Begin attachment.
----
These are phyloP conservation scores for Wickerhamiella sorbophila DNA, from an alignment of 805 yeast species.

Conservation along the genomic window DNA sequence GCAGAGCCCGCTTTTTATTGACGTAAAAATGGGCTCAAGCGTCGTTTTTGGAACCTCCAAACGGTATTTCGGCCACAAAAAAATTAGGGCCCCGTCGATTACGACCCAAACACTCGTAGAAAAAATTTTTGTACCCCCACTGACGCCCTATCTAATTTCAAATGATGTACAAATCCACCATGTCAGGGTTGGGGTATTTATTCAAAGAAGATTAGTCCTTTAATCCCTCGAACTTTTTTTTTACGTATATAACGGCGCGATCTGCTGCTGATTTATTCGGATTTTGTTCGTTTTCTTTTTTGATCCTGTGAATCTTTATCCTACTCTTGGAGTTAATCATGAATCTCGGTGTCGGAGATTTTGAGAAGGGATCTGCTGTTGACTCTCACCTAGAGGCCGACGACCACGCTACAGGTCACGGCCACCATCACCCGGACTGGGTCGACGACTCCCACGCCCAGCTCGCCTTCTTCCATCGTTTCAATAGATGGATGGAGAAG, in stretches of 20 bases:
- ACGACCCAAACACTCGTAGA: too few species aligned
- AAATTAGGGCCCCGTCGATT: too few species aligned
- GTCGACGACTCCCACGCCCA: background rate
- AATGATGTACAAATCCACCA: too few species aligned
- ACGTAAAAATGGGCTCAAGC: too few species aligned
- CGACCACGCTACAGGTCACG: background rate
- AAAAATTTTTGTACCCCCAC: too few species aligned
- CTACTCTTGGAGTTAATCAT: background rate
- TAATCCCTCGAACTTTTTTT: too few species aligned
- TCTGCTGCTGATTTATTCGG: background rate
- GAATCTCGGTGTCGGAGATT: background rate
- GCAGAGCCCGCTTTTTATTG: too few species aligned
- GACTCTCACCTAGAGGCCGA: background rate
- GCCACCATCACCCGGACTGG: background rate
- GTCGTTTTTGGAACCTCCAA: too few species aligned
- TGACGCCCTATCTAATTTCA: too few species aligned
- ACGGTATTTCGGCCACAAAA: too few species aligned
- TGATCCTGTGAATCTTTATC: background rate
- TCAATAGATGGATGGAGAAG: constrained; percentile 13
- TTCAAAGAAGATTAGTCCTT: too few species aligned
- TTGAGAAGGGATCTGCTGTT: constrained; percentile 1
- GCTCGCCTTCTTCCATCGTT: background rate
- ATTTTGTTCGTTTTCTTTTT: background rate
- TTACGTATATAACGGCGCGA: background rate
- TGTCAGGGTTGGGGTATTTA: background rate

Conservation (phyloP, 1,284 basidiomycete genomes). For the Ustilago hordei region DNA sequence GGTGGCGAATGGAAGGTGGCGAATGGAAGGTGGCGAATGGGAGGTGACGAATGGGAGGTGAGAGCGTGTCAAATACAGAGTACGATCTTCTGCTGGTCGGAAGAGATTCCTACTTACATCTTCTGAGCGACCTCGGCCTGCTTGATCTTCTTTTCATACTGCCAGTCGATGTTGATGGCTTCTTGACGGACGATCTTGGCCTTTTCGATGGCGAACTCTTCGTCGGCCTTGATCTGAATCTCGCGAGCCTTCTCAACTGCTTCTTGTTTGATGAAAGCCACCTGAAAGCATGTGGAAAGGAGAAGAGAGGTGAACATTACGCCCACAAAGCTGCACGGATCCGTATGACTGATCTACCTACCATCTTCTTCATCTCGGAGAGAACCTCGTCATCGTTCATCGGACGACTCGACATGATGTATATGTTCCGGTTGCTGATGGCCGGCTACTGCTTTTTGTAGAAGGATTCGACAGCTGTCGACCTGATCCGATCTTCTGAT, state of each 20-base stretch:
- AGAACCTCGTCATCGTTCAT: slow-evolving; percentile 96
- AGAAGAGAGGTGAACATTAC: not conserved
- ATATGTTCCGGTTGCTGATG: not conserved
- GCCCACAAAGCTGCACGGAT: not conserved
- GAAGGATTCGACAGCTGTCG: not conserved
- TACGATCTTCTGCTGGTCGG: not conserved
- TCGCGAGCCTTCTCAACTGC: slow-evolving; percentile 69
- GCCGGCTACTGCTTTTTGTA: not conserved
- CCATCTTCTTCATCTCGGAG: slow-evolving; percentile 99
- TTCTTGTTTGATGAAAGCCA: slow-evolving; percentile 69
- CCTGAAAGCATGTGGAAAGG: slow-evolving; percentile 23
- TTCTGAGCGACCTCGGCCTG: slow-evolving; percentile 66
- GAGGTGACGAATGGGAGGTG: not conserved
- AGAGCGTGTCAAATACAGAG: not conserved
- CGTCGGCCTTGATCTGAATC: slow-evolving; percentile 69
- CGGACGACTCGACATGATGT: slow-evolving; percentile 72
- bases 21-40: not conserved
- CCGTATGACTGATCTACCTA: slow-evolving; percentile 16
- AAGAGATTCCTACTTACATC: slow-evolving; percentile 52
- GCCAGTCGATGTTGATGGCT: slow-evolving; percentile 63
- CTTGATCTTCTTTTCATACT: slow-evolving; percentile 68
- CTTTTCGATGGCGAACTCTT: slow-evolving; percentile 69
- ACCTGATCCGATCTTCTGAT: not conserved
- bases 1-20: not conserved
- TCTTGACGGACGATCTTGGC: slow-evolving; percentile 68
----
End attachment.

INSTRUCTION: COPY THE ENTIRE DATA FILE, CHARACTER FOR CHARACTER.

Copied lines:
These are phyloP conservation scores for Wickerhamiella sorbophila DNA, from an alignment of 805 yeast species.

Conservation along the genomic window DNA sequence GCAGAGCCCGCTTTTTATTGACGTAAAAATGGGCTCAAGCGTCGTTTTTGGAACCTCCAAACGGTATTTCGGCCACAAAAAAATTAGGGCCCCGTCGATTACGACCCAAACACTCGTAGAAAAAATTTTTGTACCCCCACTGACGCCCTATCTAATTTCAAATGATGTACAAATCCACCATGTCAGGGTTGGGGTATTTATTCAAAGAAGATTAGTCCTTTAATCCCTCGAACTTTTTTTTTACGTATATAACGGCGCGATCTGCTGCTGATTTATTCGGATTTTGTTCGTTTTCTTTTTTGATCCTGTGAATCTTTATCCTACTCTTGGAGTTAATCATGAATCTCGGTGTCGGAGATTTTGAGAAGGGATCTGCTGTTGACTCTCACCTAGAGGCCGACGACCACGCTACAGGTCACGGCCACCATCACCCGGACTGGGTCGACGACTCCCACGCCCAGCTCGCCTTCTTCCATCGTTTCAATAGATGGATGGAGAAG, in stretches of 20 bases:
- ACGACCCAAACACTCGTAGA: too few species aligned
- AAATTAGGGCCCCGTCGATT: too few species aligned
- GTCGACGACTCCCACGCCCA: background rate
- AATGATGTACAAATCCACCA: too few species aligned
- ACGTAAAAATGGGCTCAAGC: too few species aligned
- CGACCACGCTACAGGTCACG: background rate
- AAAAATTTTTGTACCCCCAC: too few species aligned
- CTACTCTTGGAGTTAATCAT: background rate
- TAATCCCTCGAACTTTTTTT: too few species aligned
- TCTGCTGCTGATTTATTCGG: background rate
- GAATCTCGGTGTCGGAGATT: background rate
- GCAGAGCCCGCTTTTTATTG: too few species aligned
- GACTCTCACCTAGAGGCCGA: background rate
- GCCACCATCACCCGGACTGG: background rate
- GTCGTTTTTGGAACCTCCAA: too few species aligned
- TGACGCCCTATCTAATTTCA: too few species aligned
- ACGGTATTTCGGCCACAAAA: too few species aligned
- TGATCCTGTGAATCTTTATC: background rate
- TCAATAGATGGATGGAGAAG: constrained; percentile 13
- TTCAAAGAAGATTAGTCCTT: too few species aligned
- TTGAGAAGGGATCTGCTGTT: constrained; percentile 1
- GCTCGCCTTCTTCCATCGTT: background rate
- ATTTTGTTCGTTTTCTTTTT: background rate
- TTACGTATATAACGGCGCGA: background rate
- TGTCAGGGTTGGGGTATTTA: background rate

Conservation (phyloP, 1,284 basidiomycete genomes). For the Ustilago hordei region DNA sequence GGTGGCGAATGGAAGGTGGCGAATGGAAGGTGGCGAATGGGAGGTGACGAATGGGAGGTGAGAGCGTGTCAAATACAGAGTACGATCTTCTGCTGGTCGGAAGAGATTCCTACTTACATCTTCTGAGCGACCTCGGCCTGCTTGATCTTCTTTTCATACTGCCAGTCGATGTTGATGGCTTCTTGACGGACGATCTTGGCCTTTTCGATGGCGAACTCTTCGTCGGCCTTGATCTGAATCTCGCGAGCCTTCTCAACTGCTTCTTGTTTGATGAAAGCCACCTGAAAGCATGTGGAAAGGAGAAGAGAGGTGAACATTACGCCCACAAAGCTGCACGGATCCGTATGACTGATCTACCTACCATCTTCTTCATCTCGGAGAGAACCTCGTCATCGTTCATCGGACGACTCGACATGATGTATATGTTCCGGTTGCTGATGGCCGGCTACTGCTTTTTGTAGAAGGATTCGACAGCTGTCGACCTGATCCGATCTTCTGAT, state of each 20-base stretch:
- AGAACCTCGTCATCGTTCAT: slow-evolving; percentile 96
- AGAAGAGAGGTGAACATTAC: not conserved
- ATATGTTCCGGTTGCTGATG: not conserved
- GCCCACAAAGCTGCACGGAT: not conserved
- GAAGGATTCGACAGCTGTCG: not conserved
- TACGATCTTCTGCTGGTCGG: not conserved
- TCGCGAGCCTTCTCAACTGC: slow-evolving; percentile 69
- GCCGGCTACTGCTTTTTGTA: not conserved
- CCATCTTCTTCATCTCGGAG: slow-evolving; percentile 99
- TTCTTGTTTGATGAAAGCCA: slow-evolving; percentile 69
- CCTGAAAGCATGTGGAAAGG: slow-evolving; percentile 23
- TTCTGAGCGACCTCGGCCTG: slow-evolving; percentile 66
- GAGGTGACGAATGGGAGGTG: not conserved
- AGAGCGTGTCAAATACAGAG: not conserved
- CGTCGGCCTTGATCTGAATC: slow-evolving; percentile 69
- CGGACGACTCGACATGATGT: slow-evolving; percentile 72
- bases 21-40: not conserved
- CCGTATGACTGATCTACCTA: slow-evolving; percentile 16
- AAGAGATTCCTACTTACATC: slow-evolving; percentile 52
- GCCAGTCGATGTTGATGGCT: slow-evolving; percentile 63
- CTTGATCTTCTTTTCATACT: slow-evolving; percentile 68
- CTTTTCGATGGCGAACTCTT: slow-evolving; percentile 69
- ACCTGATCCGATCTTCTGAT: not conserved
- bases 1-20: not conserved
- TCTTGACGGACGATCTTGGC: slow-evolving; percentile 68